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Portugal forced to drop nuclear dump complaint against Spain

nuclearPortugal has been lent on to withdraw its complaint to Europe over Spain’s expansion of a creaking nuclear power station near the border - both countries have been to sort the matter out between themselves.

In a cover-up approved by Jean-Claude Juncker, Spain’s government has invited a group of Portuguese engineers to visit the Almaraz plant on the river Tagus, to show how safe and well-maintained it is.

The invitation is for qualified engineers, no politicians will be allowed in, to inspect the plant and ask about the site's planned expansion to include a spent fuel dump, thus enabling the power station to remain operating way beyond it original planned lifetime to 2020.

The Environment Minister, João Pedro Matos Fernandes, told parliament that the joint visit to the Almaraz plant in the coming days, as agreed between Portugal and Spain, will be led on the Portuguese side by the president of the Portuguese Environment Agency with members of the Order of Engineers specialising in environmental impact assessments and nuclear science.

The minister explained to MPs that "no one from the government will go to Almaraz next week," given that this visit, insisted on by the European Commission as part of its instructions issued after a meeting in Malta on February 3rd, is to be billed as "exclusively technical."
 
"The objective is to gather as much information as possible and to understand the location of the spent fuel dump," said Matos Fernandes, knowing full well that the fuel dump is to be built right on the edge of the Tagus river which runs from Spain through Portugal (as the Tejo), making any leak of waste material a short-lived event in Spain but a problem stretching hundreds of mile through Portugal to the sea.

The visit is academic as Portugal and Spain already have agreed on the construction of the nuclear waste dump with Lisbon withdrawimg its complaint and Madrid undertaking to keep Portugal "informed."

The climb down by Portugal was announced on Tuesday by a joint statement by European Commission President Jean-Claude Juncker, Spanish Prime Minister Mariano Rajoy and Portuguese Prime Minister António Costa.

Matos Fernandes told MPs that under the agreement announced on Tuesday, Portugal is committed to withdrawing the complaint made against Spain in Brussels but pointed out that if within two months there is no agreement between the two countries regarding Almaraz, "the complaint will be returned to the European Commission," even though there is an agreement, according to the EC president's statement.

Under this new agreement, that Portugal has been bullied into, the results of the environmental study will be released in a public consultation process sometime before mid-April, 2017 but is a pointless exercise with the Spanish already having issued a licence for the additional work at the plant.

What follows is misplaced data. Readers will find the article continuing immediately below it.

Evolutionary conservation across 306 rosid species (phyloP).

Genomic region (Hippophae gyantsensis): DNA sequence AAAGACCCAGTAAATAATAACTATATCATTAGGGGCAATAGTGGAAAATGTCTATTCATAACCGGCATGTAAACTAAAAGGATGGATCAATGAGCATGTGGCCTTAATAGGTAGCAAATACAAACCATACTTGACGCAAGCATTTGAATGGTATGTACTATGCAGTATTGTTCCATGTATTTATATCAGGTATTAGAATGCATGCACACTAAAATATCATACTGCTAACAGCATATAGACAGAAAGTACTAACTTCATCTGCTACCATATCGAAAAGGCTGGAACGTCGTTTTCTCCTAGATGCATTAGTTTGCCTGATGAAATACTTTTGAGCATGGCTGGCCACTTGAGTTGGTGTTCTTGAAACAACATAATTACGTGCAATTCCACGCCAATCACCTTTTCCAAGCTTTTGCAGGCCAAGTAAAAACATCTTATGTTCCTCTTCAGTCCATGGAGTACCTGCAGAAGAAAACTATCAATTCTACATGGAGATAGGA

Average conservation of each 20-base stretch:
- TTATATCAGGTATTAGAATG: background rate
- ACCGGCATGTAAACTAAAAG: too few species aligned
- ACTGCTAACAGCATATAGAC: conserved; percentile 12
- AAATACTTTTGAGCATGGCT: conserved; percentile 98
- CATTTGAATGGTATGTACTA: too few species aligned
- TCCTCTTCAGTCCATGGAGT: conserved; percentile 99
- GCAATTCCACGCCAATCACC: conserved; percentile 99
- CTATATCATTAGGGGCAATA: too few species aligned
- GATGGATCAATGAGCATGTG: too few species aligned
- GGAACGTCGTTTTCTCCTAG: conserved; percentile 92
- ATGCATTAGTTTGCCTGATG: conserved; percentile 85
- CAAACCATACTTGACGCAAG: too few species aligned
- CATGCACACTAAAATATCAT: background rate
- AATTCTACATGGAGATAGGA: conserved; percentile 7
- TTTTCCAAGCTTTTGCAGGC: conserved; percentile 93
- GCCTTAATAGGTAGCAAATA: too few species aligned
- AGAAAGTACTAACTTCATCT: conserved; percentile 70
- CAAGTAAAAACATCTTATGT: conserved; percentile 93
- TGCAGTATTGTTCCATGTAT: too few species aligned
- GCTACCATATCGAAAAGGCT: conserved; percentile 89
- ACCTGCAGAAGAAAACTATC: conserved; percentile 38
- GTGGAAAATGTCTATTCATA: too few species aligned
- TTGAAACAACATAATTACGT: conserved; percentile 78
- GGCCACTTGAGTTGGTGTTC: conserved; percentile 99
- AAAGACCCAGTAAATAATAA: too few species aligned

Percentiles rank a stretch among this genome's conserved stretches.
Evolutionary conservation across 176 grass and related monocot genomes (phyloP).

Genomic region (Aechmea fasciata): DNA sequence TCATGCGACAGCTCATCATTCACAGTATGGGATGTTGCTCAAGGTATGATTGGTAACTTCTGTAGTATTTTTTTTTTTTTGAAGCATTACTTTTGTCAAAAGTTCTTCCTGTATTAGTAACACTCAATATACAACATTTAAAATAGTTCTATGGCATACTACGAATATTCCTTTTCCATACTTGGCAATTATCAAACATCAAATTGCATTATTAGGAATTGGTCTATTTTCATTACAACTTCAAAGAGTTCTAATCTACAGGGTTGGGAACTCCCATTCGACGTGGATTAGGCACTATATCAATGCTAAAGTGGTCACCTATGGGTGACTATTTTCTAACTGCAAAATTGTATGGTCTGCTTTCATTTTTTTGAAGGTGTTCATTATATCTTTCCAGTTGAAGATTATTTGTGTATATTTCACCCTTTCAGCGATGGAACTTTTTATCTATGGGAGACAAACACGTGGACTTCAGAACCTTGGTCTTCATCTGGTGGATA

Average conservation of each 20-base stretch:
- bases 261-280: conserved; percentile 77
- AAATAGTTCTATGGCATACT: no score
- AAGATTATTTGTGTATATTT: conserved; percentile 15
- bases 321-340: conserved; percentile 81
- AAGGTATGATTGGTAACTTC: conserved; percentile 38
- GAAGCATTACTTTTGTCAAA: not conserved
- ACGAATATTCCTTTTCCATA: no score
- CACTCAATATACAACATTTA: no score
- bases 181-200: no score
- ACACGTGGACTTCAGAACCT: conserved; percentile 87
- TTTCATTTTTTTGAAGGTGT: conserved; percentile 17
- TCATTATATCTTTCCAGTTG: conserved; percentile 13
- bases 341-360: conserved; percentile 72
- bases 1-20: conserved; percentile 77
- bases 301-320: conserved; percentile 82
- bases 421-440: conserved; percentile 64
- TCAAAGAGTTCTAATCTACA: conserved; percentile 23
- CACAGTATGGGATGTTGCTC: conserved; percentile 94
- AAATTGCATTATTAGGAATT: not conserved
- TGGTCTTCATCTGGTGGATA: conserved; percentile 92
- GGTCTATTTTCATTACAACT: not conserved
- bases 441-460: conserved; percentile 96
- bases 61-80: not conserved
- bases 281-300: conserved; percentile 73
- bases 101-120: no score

As for the forced withdrawal of the complaint against Spain, Portugal’s environmental group, ZERO, said today that this was a mistake, but the fact the two countries are talking must be seen as a good sign and that the complaint always can be reactivated if Spain start messing Portugal around again.

“The Spanish State and the owners of the plant have revealed a huge lack of transparency and inflexibility and it is with surprise that we see the attitude of the Portuguese Government," comments ZERO, adding that any covert trade-offs that have been negotiated should be made clear.

Zero reminds us that the real issue here is ‘why build a new fuel dump to extend the life of the plant when it is scheduled to close in 2020 in accordance with the provisions of the plant’s license?’

The environmental organisation ended its comments today by stating that “the fight against the nuclear plant will only end when Spain gives up on extending the life of the Almaraz plant, which unfortunately is very far from happening.”

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Comments  

+3 #2 Ed 2017-02-21 23:07
Quoting Peter Booker:
Quite recently, the Ordem de Engenheiros was to make a visit to this plant at Almaraz, and the visit was suddenly cancelled by the Spanish at less than a day´s notice. Now the visit is on again. What´s going on?

The EU does not want bickering among the lower ranks so has insisited on various interim measures before the whole matter is quietly dropped. The environmental impact report (whitewash) will be heavily politicised and the Spanish will be allowed to squeeze the last drop od energy from this fully amortised plant which, therefore, is highly profitable.
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+1 #1 Peter Booker 2017-02-21 21:55
Quite recently, the Ordem de Engenheiros was to make a visit to this plant at Almaraz, and the visit was suddenly cancelled by the Spanish at less than a day´s notice. Now the visit is on again. What´s going on?
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